Linux servers battle for enterprise recognition
Mandrake, Red Hat, SuSE, and Turbolinux demonstrate Linux advancements
These OSes lack management consoles; each application or server has a separate management application, or may not have one at all, thus requiring that text files be edited to change settings. Each distribution addresses this differently, providing utilities to start and stop services such as Apache, DNS, or DHCP, if not to configure them. Mandrake has a very nice set of utilities for configuring most of the servers you might want to run.
Documentation is another area where the distributions vary considerably. All of the tested products offer online documentation, which may not be of much comfort if you’re having trouble getting the system to work. SuSE and Mandrake offer extensive printed documentation. Red Hat provides a slim, 100-page installation guide. I didn’t receive Turbolinux’s printed documentation.
Another interesting area to look at is compatibility with applications. All the distributions have RPM (Red Hat Package Manager) installers that will install applications packaged in the popular format.
In addition, Red Hat and United Linux have relationships with software vendors to ensure that third-party applications will run well on their systems. Oracle is a member of United Linux, whereas Red Hat has relationships with a great many hardware and software vendors, including Oracle, Dell, IBM, and others. Mandrake is not as well-known in this arena, however it recently announced a relationship with Hewlett-Packard to provide desktop systems.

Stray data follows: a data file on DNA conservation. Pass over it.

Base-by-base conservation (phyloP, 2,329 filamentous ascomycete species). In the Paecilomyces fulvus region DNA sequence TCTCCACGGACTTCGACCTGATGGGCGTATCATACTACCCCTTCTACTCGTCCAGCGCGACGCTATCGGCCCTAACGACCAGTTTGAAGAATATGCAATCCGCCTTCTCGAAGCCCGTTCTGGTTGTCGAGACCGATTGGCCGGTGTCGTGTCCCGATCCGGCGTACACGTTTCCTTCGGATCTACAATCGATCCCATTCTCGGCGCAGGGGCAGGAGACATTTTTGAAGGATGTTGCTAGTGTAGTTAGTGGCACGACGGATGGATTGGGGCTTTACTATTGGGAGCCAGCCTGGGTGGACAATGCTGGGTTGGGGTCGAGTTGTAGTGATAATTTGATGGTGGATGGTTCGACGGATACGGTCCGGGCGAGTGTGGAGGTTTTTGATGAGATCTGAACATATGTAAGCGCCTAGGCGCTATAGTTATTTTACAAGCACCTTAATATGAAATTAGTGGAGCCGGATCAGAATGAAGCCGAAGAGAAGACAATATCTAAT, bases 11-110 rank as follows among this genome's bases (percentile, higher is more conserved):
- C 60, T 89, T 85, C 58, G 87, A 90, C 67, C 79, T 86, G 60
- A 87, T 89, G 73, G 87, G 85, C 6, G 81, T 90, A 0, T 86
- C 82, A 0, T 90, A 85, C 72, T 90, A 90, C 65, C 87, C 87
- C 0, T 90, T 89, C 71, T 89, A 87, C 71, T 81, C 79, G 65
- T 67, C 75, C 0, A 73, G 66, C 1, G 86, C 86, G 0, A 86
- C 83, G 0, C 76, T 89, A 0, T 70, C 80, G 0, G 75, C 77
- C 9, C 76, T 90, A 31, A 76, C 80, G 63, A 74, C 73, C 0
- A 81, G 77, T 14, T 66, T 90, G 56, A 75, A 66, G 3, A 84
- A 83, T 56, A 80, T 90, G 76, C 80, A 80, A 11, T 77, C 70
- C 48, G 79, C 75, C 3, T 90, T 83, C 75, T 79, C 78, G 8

Mandrake Linux ProSuite 9.1
Mandrake’s server platform reflects its desktop orientation, with the latest versions of the KDE (K Desktop Environment) and Gnome GUIs, and a very nice set of GUI tools for configuring Apache, DNS, DHCP, and other servers, as well as a firewall. Mandrake Linux ProSuite 9.1 is the least expensive product in the review at $199, although Mandrake also has a Corporate Server for $749 with a year of unlimited support.
The installer is very comfortable for the non-Linux administrator. It offers a security selection up front that allows you to select standard, high, higher, or paranoid; that applies a minimum security necessary for server configuration; and that allows selection of server packages, graphics packages, and GUI software from the start. This makes it easy to configure a text-based Web server or a complete file/print/Web server with GUI. The distribution also includes Webmin for remote administration via browser.
At the end of the installation, it offers an Internet update to get the most recent versions of server, drivers, etc. After the initial installation, Mandrake offers mailing lists of security and OS updates. Mandrake is also the only distribution to include the Apache 2.0 rather than the 1.3 version supplied by the others.
It also includes a complete workstation DVD packed with the most up-to-date and full-featured office and productivity software. The single DVD makes it easy to install all the workstation applications from one source, instead of managing multiple CDs.
Last but not least, the ProSuite 9.1 includes an evaluation version of IBM’s DB2 Universal Database for Linux, the DrakSec security manager, and an anti-virus tool. Advanced utilities such as RFBDrake (for a remote frame buffer configuration/
launcher tool) and URPMI (for automated installation of software packages) makes administration and configuration of services a snap.
Support includes 90 days of Web support with a 48-hour response window and phone support for five incidents, also good for 90 days.